Let’s take a look at this economist’s analysis. Banks keep loan files, and information on accounts -- because various laws, and safe and sound business practices, require them to. Gramm wants to count the “burden” of keeping account information as a CRA burden. But loan files are reviewed for safety and soundness (since banks are government-insured), and customers who deposit their money with a bank have a right to expect the bank to keep records. This is not a “CRA” burden.

   Also, while Gramm’s economist ridicules the fact that banks keep their correspondence with community groups, this is precisely the correspondence that Gramm is now demanding, including with threats of subpoenas, from a number of banks. How about the burden associated with Gramm’s disorganized and ideological “investigation” of CRA? Gramm is raising CRA compliance burdens, and is paralyzing the regulatory agencies with requests for thousands of pages of documents, while these regulators are clearly overlooking money laundering and other serious compliance violations at the banks they are supposed to be regulating...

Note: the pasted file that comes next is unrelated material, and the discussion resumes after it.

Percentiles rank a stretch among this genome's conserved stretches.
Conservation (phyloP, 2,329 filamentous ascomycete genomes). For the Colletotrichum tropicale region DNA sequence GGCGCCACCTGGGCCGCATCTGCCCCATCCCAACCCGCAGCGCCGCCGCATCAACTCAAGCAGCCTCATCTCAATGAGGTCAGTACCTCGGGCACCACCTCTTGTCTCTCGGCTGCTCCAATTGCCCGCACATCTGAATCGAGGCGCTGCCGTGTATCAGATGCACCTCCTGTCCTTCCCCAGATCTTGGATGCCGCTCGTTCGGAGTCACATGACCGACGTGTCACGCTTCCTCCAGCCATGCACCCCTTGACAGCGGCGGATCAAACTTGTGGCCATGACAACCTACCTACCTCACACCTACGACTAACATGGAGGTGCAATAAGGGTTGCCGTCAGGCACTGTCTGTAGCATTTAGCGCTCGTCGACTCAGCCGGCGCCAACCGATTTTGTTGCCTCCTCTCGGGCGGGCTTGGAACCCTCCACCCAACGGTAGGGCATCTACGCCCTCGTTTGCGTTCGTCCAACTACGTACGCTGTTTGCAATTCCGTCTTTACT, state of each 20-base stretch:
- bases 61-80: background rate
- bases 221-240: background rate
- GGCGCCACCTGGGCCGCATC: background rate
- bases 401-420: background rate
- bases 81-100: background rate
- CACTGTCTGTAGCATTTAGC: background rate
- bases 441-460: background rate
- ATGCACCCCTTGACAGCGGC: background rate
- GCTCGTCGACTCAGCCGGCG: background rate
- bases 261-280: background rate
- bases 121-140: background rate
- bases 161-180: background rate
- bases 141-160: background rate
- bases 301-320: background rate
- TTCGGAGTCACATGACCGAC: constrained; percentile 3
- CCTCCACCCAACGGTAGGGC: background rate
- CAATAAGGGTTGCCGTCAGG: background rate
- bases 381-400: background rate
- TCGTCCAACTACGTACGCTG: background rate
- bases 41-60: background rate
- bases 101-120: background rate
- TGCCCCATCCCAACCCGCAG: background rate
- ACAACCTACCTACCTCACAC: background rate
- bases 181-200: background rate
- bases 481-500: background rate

The Gramm memo continues: “To be a full evaluation of compliance costs... [i]t should also evaluate the costs of changed behavior by banks... For example, if regulatory emphasis results in banks increasing their grants and cash donations to advocacy groups, then this should be included. By the same token, if in response to the CRA banks make less profitable loans and investments, or if banks face higher delinquency and default rates or loan losses, then these costs also should be included. In addition, staff conversations with officials of a number of banks and savings institutions have led us to note that, while public aspects of the CRA exams may appear straightforward, significant portions of CRA examination may be confidential. These confidential aspects of exams may impose unseen but significant costs that also should be considered.” Emphasis in original.